Kim Briggs recalled her first-grade teacher occasionally asking her to help open a door for another student who wore braces on her legs.

As a kid, Briggs had no trouble opening the heavy bathroom doors at Temple Baptist Church in Raleigh. The doors were a struggle, however, for her classmate who had a physical impairment.

“So, we would help her,” Briggs said. “That was sort of my first memory of thinking I wouldn’t mind helping people, and nursing is what I viewed as being able to help others.”

Briggs spoke about her extensive nursing career after taking a tour of the Nursing and Instructional Building (NIB), which has been open for one year on UNC Greensboro’s campus. Only a few weeks earlier, she had retired after 41 years as a nurse in North Carolina.

Other than a quick drive through campus, Briggs, who earned her bachelor of science in nursing (BSN) from UNCG in 1980, hadn’t been back to the university in at least 15 years. It was a homecoming for her.

It came thanks to a letter her husband sent School of Nursing Dean Debra Barksdale in late November without his wife’s knowledge.

“I’ve been still saying it up until this moment, that I just wanted to kind of quietly leave,” Briggs said about her retirement. “But he’s obviously not going to let me do that.”

As Briggs was preparing to retire on Dec. 15, her husband, Kennon Briggs, the former chair of the Board of Trustees at UNC Asheville, wrote a letter to Barksdale.

In his letter, he informed Barksdale about Briggs’ journey as a nurse, going from being a first-generation student at UNCG to caring for patients at hospitals across the state.

“My wife is my hero, and I somehow wanted to let you know what an incredible person and alumna that Kim Newsom Briggs is, in no small part because of the Nursing School that you now lead,” he wrote.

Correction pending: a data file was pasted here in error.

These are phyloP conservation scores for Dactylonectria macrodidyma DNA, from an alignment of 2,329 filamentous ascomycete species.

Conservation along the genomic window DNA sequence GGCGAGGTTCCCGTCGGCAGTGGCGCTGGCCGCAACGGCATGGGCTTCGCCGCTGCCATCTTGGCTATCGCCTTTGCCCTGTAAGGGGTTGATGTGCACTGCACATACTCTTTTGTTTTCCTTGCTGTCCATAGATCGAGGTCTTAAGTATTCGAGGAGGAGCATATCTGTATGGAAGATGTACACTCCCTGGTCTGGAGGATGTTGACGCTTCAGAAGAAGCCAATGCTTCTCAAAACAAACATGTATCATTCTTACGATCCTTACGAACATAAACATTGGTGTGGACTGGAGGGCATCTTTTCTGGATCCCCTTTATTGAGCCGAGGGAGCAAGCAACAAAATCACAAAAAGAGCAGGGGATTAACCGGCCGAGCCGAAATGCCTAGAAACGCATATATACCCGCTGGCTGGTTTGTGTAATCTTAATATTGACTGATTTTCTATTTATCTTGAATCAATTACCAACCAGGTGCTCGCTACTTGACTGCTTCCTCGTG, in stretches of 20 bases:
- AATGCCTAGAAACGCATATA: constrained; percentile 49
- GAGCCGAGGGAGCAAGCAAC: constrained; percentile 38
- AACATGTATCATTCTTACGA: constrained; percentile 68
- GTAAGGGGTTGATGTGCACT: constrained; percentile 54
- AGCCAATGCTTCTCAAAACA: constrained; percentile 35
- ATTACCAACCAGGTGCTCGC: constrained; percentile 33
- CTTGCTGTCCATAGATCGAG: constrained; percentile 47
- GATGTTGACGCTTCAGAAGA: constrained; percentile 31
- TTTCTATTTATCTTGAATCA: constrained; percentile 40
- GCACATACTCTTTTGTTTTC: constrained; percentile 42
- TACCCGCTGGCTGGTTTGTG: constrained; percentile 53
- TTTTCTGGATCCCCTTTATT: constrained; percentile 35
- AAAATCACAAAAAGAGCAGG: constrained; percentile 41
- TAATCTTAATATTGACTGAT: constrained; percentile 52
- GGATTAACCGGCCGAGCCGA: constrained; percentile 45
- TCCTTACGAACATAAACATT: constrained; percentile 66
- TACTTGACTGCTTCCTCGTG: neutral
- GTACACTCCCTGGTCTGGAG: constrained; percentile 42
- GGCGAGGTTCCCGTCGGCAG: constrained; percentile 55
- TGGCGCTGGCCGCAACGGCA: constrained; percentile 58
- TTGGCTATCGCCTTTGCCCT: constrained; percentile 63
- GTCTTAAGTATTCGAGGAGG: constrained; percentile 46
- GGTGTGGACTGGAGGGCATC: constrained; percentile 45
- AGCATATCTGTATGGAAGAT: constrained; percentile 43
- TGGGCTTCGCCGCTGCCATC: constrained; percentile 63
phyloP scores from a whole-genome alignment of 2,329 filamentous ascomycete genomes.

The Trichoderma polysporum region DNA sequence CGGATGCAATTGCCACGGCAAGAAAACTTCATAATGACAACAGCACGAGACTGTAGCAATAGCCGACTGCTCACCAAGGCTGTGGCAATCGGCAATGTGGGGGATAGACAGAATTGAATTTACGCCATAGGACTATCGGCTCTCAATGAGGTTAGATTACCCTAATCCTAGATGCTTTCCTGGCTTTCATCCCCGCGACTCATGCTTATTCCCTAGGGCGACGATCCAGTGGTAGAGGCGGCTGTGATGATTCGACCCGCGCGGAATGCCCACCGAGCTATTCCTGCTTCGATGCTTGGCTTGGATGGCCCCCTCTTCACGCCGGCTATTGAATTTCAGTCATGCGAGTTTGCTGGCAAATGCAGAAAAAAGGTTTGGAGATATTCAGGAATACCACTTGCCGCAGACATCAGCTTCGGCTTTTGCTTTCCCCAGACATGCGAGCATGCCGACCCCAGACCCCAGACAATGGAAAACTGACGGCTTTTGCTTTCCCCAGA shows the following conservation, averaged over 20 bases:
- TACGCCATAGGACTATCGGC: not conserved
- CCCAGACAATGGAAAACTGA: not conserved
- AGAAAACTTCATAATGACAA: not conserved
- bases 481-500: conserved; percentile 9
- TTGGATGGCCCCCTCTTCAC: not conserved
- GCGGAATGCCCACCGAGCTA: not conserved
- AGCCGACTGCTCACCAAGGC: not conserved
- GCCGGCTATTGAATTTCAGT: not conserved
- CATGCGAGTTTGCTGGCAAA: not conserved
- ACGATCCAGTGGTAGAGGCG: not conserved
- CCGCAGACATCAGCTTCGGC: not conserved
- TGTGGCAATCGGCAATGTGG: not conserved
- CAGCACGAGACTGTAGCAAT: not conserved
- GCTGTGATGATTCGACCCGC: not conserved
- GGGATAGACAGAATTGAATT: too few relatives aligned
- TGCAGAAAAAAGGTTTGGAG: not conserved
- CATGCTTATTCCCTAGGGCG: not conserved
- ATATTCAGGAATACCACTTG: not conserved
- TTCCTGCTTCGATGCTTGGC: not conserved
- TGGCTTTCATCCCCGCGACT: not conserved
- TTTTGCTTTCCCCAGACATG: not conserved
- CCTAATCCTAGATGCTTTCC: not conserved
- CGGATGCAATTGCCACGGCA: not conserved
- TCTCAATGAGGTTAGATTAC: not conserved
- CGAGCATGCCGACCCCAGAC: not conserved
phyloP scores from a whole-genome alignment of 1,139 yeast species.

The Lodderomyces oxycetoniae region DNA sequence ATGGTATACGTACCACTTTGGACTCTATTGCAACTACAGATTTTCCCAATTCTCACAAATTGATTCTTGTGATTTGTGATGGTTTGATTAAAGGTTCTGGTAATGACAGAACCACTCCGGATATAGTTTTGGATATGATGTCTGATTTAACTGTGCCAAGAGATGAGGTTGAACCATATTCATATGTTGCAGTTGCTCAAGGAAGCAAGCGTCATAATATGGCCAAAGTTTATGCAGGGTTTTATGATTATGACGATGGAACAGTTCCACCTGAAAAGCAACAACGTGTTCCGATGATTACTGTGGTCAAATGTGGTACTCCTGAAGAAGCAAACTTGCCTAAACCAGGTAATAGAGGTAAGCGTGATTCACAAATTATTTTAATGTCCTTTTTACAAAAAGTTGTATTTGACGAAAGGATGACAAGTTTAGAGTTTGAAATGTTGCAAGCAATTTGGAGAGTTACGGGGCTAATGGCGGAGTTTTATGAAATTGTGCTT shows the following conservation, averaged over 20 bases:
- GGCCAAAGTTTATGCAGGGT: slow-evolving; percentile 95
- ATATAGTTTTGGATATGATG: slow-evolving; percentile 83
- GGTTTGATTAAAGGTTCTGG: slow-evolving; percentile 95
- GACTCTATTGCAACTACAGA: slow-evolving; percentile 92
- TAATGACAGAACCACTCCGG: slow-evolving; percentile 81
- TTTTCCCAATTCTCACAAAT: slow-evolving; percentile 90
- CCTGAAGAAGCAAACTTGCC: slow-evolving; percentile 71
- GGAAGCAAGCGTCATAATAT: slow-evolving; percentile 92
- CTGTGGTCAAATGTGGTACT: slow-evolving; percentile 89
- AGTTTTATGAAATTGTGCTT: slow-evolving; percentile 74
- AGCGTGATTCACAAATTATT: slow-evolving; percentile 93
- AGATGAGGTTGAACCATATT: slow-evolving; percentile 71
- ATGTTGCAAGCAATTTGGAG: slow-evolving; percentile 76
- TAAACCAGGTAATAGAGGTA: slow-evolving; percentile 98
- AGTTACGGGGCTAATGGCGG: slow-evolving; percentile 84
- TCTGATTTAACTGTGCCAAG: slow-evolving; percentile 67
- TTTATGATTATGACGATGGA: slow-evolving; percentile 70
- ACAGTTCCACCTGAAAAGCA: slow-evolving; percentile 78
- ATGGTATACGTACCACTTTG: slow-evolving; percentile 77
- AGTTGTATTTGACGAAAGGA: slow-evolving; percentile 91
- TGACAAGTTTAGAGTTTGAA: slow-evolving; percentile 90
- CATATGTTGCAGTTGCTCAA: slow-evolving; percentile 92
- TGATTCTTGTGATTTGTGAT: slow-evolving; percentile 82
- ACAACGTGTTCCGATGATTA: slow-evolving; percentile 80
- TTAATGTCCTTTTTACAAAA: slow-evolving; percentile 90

After reading the letter, Barksdale invited Briggs to lunch and to return to UNCG, so she could tour the NIB. The building is significantly larger and more state-of-the-art than what she saw as a nursing student taking classes inside the Margaret C. Moore Building in the late Seventies.

“UNCG did prepare me to look outside the box, and it was about critical thinking and being organized. Nurses that I worked with who were community college graduates believed they received more hands-on experience,” Briggs said. “I believe that what I learned at UNCG prepared me for the actual practice of nursing and the ability to learn quickly, be professional, and safe.

“Learning is ongoing. We can never know everything. We need to know when and how to ask questions or seek answers as necessary. Medicine is forever changing, and we need to be prepared to seek knowledge for the whole of our career.”

Briggs grew up on her family’s cotton and tobacco farm in Cary. While her mother hated hospitals and encouraged her to become a teacher, Briggs decided to earn her BSN from UNCG.

In 1976, she arrived on campus as a shy, quiet freshman who felt uncomfortable answering questions in class for fear of being wrong. She grew as a person while in the School of Nursing.

Briggs said she initially had a nursing instructor who was particularly hard on her. The instructor even asked Briggs if she was sure she wanted to be a nurse.

Briggs said her interactions with the instructor caused her to lose confidence in herself. She carried that with her until she had the late Doris Armenaki as a professor in the School of Nursing.

Armenaki helped Briggs during her clinical rotations and gave her some much-needed encouragement.

“She kind of knew what the other professor had told her, and I knew that she knew because we’d had a conference about it and what I needed to improve on, and I was trying to do that,” Briggs said. “And then so at the beginning of working with Armenaki, I was like ‘Oh my gosh, another whole semester of trying to prove I could do this.’

“And probably after three or four weeks, she was like ‘You know, you’re fine.’”

Over the next four decades, Briggs established herself as a nurse while working in critical care, same-day surgery, and oncology units at hospitals in Chapel Hill, New Bern, Winston-Salem, Raleigh, and Wilmington.

Briggs spent 23 years waking up at 4 a.m. and preparing patients at 5 a.m. to have surgery on everything from their eyes to their lungs and kidneys to orthopedics. The early mornings allowed her to be available for her three daughters later in the day.

Briggs said retiring last month was “bittersweet,” but it gave her the opportunity to finally return to the School of Nursing. She’s also expecting her first grandchild in March.

“This is very exciting to be at my alma mater today and to see this amazing building and to remember what UNCG did for my nursing career and the life it helped me have,” Briggs said.

Story and photography by Alex Abrams, the School of Nursing